‘Bill Iles: A Retrospective’ Prominent area artist, educator opens exhibit at Historic City Hall

Three decades of art from renowned Lake Charles Bill Iles is being displayed and celebrated at the Historic City Hall Arts and Cultural Center.

“Bill Iles: A Retrospective” opened on the third floor of the gallery last week, Sep. 2, and will be available for viewing until Nov. 4. At 5:30 p.m. on Thursday, Sept. 7, Iles will be hosting a gallery talk to give the public a personal look at his work.

Iles has received recognition in over 300 regional, national and international juried competitions and group exhibitions. He poured that talent back into Southwest Louisiana as an artist and educator in the Department of Visual Arts at McNeese State University for 30 years.

He told the American Press that he hopes to share an intimate look at his life as an artist.

“I hope to share with viewers a well-documented visual history of my work from my first attempts to paint through the various stages my art has progressed through.”

The 62-piece exhibition will feature art created with traditional mediums: oils and acrylic for painting, charcoal for drawing and paper and glue for collage.

Though he has been an artist for the majority of his life, this exhibition focuses on more recent work.

“I am now eighty years old and I have been a practicing artist for about 65 of those years. So in essence this exhibition is a partial retrospective of the latter years of my artistic life.”

His artistic journey started when he was young with the help and support of the adults in his life.

“Because of the encouragement of family members and school teachers I developed an early interest in art. I had a natural aptitude for it and was fortunate that the talent was encouraged.” 

For Iles, art is a lifelong interest and comfort.

“It is my way of dealing with the solitude of existence; my studio is a sanctuary where I can be totally involved with my existing world, my imagination and to bring work into existence that is a combination of past experiences, present-day observations, and personal vision. I feel most in touch with myself when I’m creating and making artwork.”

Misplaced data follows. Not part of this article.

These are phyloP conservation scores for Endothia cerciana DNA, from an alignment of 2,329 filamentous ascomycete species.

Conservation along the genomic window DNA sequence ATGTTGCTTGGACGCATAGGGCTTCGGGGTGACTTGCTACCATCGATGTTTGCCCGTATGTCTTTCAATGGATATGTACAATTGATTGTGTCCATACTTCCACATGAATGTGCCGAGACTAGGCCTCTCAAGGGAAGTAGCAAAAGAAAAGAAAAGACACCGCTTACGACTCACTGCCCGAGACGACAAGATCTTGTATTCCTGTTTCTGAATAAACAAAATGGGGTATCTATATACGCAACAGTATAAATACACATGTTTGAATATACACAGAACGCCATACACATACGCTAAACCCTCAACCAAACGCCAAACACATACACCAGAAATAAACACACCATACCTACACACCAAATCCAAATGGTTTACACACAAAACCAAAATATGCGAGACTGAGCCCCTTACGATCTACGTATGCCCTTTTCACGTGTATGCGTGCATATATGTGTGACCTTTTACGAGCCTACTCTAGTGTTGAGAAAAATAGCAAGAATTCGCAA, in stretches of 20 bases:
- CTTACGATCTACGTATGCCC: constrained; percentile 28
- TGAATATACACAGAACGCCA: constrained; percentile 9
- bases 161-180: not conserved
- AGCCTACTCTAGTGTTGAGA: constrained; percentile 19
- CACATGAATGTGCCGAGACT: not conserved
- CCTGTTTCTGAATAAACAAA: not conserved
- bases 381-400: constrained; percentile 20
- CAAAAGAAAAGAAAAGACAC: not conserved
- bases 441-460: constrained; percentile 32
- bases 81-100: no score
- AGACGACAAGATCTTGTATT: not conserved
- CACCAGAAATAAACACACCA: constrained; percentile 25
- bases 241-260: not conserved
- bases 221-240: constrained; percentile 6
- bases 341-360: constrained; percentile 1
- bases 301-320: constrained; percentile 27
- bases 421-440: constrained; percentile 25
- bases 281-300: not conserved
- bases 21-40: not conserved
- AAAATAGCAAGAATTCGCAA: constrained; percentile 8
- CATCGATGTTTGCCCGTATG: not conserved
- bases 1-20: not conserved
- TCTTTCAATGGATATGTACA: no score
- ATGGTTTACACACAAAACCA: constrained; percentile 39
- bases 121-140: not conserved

His main inspirations are other artists, some that he has seen in books and museums and some that he has known personally.

He has tackled just about every theme over his 65 years of artistry, stating they “run the gambit from political to satirical, from nostalgic to tongue in cheek.” Lately, he has been enamored by the Louisiana landscape.

He aims to use his art to encapsulate the soul of the focus of his attention.

“Regardless of the subject matter – still life, landscapes, etc. –  I try to capture the essence of the subject at hand. In this, I do not mean a photographic likeness but rather an interpretation that most resonates as authentic.”

The importance of art for the individual is a search for meaning, he believes. If enough individuals begin searching, the community can reap benefits.

“A thriving artist community can infuse the broader community. The artist is in touch with the senses and creates through the visual arts, literature, music, movies, a way for the broader community to experience the full spectrum of life.”

The gallery talk will be free and open to the public. Light refreshments will be served.

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